But that only holds if the event is truly mixed – I don’t see why they have to be. They could easily schedule matches on opposing days if there are the same number of matches in each tournament. If I were with the ATP I would insist on a split schedule over the same 10-14 day period. The tournament gets their economies of scope, the men get their isolation and can verifiably proclaim the superior product (based on a$$es in the seats). If the women don’t like that, they can split events and come back when cooler heads have prevailed.

They women should keep on doing what they’re doing, because they’ve got the best deal of all, but I have a feeling the ATP aren’t going to accept this for much longer. If they do split the events, even if it is something like opposite days, ultimately it would be better for the women too. The WTA and the players will be forced to produce the best product they can, and they’ll all be better off for it.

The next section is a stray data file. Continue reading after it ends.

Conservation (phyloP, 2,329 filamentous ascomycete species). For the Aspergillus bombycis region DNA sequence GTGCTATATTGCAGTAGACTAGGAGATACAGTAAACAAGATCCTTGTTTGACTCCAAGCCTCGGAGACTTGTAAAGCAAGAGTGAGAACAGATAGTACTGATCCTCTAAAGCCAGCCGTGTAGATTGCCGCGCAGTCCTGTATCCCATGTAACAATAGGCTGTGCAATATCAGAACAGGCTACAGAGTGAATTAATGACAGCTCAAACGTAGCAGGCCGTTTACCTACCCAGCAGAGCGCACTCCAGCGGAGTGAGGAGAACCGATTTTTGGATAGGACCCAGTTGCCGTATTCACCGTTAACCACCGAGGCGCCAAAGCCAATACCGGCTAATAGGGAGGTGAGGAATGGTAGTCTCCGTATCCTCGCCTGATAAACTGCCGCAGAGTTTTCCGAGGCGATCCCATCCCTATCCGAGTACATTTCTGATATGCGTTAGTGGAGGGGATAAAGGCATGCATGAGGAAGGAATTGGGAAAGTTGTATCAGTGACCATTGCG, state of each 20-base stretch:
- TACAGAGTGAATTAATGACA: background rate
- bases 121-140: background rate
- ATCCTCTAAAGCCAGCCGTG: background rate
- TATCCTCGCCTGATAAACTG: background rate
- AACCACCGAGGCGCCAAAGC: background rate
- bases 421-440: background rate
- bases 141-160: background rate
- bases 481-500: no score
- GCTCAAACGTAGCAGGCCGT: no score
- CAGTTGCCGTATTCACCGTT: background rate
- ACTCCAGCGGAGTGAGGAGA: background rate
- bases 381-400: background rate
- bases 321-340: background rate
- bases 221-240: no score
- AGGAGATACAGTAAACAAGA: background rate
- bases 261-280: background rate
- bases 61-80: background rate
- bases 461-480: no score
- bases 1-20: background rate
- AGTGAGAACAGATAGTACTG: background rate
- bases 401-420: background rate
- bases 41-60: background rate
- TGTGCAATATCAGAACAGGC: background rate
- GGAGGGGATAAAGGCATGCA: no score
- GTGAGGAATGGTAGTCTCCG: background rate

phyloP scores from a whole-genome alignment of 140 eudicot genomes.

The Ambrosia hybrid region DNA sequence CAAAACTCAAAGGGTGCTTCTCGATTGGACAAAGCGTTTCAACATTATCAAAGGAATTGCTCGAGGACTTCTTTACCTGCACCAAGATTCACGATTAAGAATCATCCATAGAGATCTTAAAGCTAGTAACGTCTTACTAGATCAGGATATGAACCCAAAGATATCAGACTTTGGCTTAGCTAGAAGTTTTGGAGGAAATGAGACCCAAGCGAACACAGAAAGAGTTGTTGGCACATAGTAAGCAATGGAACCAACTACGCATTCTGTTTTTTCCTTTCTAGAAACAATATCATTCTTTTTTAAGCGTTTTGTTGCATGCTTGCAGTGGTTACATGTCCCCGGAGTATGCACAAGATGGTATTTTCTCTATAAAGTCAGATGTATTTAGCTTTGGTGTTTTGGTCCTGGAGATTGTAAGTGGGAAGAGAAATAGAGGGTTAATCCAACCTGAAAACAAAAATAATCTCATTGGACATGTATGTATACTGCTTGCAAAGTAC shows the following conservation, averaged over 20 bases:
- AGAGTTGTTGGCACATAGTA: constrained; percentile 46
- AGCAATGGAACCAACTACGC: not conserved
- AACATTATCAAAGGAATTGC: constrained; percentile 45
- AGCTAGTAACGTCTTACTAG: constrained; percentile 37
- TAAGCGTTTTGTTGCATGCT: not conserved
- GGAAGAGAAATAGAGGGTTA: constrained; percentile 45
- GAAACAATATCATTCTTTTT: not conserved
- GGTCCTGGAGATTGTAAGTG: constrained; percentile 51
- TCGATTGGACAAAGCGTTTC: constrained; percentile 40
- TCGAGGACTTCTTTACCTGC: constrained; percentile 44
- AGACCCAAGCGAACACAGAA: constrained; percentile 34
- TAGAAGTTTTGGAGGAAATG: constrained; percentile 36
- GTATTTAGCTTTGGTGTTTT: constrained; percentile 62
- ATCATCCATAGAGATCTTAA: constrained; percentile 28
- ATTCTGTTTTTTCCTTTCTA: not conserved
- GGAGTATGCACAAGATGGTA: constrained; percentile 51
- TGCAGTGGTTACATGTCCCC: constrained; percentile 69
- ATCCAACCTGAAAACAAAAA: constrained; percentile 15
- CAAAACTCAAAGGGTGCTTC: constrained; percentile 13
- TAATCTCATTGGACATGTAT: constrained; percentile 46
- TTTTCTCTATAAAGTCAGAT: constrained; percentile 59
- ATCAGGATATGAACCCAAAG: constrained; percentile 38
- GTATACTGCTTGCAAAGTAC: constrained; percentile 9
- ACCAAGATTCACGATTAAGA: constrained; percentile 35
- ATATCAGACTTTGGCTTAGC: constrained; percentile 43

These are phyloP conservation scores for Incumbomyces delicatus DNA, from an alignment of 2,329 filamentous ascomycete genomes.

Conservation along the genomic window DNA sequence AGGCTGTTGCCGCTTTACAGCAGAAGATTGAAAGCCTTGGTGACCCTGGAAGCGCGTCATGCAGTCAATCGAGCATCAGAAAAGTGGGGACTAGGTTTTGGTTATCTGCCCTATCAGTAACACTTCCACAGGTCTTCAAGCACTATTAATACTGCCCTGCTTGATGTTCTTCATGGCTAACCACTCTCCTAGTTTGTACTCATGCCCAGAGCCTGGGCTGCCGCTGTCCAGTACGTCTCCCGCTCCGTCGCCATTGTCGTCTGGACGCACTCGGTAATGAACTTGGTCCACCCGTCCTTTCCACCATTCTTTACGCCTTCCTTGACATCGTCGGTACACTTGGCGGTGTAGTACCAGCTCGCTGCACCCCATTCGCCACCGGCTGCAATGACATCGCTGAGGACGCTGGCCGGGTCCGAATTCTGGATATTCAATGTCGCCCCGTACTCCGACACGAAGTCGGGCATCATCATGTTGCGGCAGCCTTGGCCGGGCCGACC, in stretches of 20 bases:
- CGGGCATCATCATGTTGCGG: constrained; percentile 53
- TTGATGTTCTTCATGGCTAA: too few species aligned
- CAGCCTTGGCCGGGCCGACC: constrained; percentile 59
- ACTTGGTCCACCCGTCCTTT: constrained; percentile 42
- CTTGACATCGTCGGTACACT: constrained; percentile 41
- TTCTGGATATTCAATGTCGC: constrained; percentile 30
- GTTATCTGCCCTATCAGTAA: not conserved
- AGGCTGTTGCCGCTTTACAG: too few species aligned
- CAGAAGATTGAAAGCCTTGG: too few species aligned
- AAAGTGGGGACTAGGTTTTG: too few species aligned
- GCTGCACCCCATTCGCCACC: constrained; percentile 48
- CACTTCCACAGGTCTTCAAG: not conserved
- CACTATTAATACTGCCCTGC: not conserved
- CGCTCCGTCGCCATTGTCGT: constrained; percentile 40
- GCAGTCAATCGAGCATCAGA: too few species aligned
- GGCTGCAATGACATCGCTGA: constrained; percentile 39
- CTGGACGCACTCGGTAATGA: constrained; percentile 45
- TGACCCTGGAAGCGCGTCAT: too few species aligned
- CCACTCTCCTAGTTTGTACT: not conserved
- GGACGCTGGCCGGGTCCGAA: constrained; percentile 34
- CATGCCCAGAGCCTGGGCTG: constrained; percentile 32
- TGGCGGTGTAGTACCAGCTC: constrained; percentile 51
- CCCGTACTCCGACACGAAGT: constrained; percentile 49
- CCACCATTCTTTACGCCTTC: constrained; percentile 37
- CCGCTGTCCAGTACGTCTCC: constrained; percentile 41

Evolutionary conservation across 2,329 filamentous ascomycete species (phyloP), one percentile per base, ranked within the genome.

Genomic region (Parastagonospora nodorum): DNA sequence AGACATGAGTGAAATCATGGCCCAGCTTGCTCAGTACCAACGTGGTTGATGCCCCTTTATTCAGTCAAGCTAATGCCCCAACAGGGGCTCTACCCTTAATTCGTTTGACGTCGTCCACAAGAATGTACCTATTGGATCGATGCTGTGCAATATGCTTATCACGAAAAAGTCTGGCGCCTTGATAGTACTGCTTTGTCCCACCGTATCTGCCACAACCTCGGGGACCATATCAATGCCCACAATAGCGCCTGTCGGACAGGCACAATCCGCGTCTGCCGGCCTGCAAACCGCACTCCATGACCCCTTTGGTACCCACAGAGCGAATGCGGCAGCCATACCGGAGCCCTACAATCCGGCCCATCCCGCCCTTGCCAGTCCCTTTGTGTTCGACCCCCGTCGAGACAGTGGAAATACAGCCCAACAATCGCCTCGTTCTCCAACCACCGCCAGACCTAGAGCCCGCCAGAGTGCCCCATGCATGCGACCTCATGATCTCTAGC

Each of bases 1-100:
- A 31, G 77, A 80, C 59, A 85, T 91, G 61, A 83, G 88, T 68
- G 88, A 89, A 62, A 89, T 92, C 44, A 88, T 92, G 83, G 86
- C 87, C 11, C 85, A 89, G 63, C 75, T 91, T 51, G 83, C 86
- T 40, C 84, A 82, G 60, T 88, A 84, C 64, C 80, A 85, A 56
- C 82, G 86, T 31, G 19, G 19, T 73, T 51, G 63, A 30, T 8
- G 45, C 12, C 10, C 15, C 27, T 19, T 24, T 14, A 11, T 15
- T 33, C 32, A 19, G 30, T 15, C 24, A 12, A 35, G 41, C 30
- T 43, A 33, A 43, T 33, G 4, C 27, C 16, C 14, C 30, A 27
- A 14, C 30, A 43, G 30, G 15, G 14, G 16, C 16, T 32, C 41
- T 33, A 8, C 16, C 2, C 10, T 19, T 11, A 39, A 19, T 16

Lodhi Says:

With split schedules, how would’ve Sharapova and Dimitrov bumped into each other and found the love they had for each other ? Sure it didn’t last but it was good while it lasted — for all of us.

Keep the love stories coming. Say no to split events.

Sean Randall Says:

MMT, as I wrote, several of these “combined” events already pay different levels of prize money – Washington, Sydney and I believe Cincinnati to name a few.

And I know it’s extreme, but compare the women’s Doha/Dubai attendance vs the men’s. It’s embarrassing how few fans show up at the WTA stops.

And to add, I doubt the men want anything to do with women, even the top women.

Have you ever seen a top men’s player at a women’s match? Other than as a boyfriend, I never have.

And you think Lebron James would like whoever is best in the WNBA to open games for him? It might be cool for a game or two, but that’s it.

Problem is, for tournaments the facility is set up, so for some extra money (usually covered by sponsors) and if you can build another locker room why not also get some women to play to help sell a few more tickets those exclusive women’s fans.

Men’s fans would still by tickets, but now you get some women’s as well. Plus, sponsors probably like the idea of having both genders.

So for most tournaments, it makes economical sense. Sponsors like it, fans for the most part like it, but the players probably not so much.

RF Says: